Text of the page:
Lastly, when I first came across Donella Meadows’ article, Places to intervene in a system, its impact on me was profound. In my view, it was the first publication that addressed decision making from a strictly dynamic point of view. This article and her publication Chicken Little, Cassandra, and the real wolf, forever changed and inspired my thinking about what it means to manage and to make decisions.

Without the insights of these four outstanding IIASA alumni, my book would never have been written. Thank you, IIASA, for bringing them all to Laxenburg!

More updates from IIASA alumni or information on the IIASA network may be found here.

Note: This article gives the views of the author, and not the position of the Nexus blog, nor of the International Institute for Applied Systems Analysis.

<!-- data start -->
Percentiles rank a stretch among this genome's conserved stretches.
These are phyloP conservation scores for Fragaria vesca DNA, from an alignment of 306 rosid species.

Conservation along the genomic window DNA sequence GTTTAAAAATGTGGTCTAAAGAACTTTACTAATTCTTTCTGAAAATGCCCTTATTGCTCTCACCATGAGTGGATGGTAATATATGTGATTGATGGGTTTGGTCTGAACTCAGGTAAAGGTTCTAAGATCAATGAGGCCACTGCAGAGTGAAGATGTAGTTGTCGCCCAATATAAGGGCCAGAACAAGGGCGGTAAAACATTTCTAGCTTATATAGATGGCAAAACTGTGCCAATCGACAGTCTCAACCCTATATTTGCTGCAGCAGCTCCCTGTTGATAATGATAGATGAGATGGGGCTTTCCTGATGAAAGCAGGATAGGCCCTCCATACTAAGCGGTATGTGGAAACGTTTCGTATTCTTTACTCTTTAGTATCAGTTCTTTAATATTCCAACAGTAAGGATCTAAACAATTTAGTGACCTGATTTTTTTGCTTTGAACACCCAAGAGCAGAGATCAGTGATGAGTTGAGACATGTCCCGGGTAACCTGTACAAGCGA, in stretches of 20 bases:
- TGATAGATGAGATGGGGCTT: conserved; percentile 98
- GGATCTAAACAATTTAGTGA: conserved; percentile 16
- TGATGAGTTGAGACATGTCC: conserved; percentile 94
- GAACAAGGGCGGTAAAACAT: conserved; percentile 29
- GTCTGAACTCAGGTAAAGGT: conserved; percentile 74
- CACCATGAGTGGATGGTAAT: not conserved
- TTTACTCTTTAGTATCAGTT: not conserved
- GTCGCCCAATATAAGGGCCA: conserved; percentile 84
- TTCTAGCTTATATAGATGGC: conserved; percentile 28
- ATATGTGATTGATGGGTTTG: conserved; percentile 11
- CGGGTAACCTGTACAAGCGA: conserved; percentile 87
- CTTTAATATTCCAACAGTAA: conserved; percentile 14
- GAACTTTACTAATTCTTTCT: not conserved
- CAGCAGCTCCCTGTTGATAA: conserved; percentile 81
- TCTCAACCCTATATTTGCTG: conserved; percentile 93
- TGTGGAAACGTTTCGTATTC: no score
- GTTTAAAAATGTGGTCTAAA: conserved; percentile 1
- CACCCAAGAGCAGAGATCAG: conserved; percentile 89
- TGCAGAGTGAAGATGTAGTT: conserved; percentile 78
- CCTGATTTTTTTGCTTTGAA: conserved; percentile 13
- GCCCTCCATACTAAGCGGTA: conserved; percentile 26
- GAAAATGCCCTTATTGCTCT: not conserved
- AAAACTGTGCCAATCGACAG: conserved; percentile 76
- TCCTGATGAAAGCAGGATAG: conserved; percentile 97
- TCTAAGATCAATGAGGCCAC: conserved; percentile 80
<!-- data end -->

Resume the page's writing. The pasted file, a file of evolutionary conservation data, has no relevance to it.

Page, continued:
Lessons from 50 years of model-based policy advocacy

Monika Bauer, IIASA Network and Alumni Officer, interviewed alumnus Dennis Meadows during his recent visit to IIASA. 

Dennis Meadows with colleagues in the IIASA Water & RISK Programs © Monika Bauer | IIASA

“It’s a great pleasure to be back at IIASA because the institute really had a big impact on my professional life,” said Dennis Meadows, coauthor of the seminal book Limits to Growth, after his lecture to IIASA staff during a recent visit to the institute. “I came to IIASA, and it gave me so many new ideas and contacts. It became the fuel for my professional activities for a long time.”

Meadows visited the IIASA Energy Program in 1977 when Roger Levien was director, and he says that Levien greatly impacted the way he viewed problems. In his lecture titled, Lessons from 50 years of model-based policy advocacy, he pointed out that Levien looked at problems as universal or global, and that he uses the criteria Levien passed on to him in what he calls “problem selection” to this day. Meadows also spent some time at the institute from 1983-1984 when C.S. Buzz Holling was director.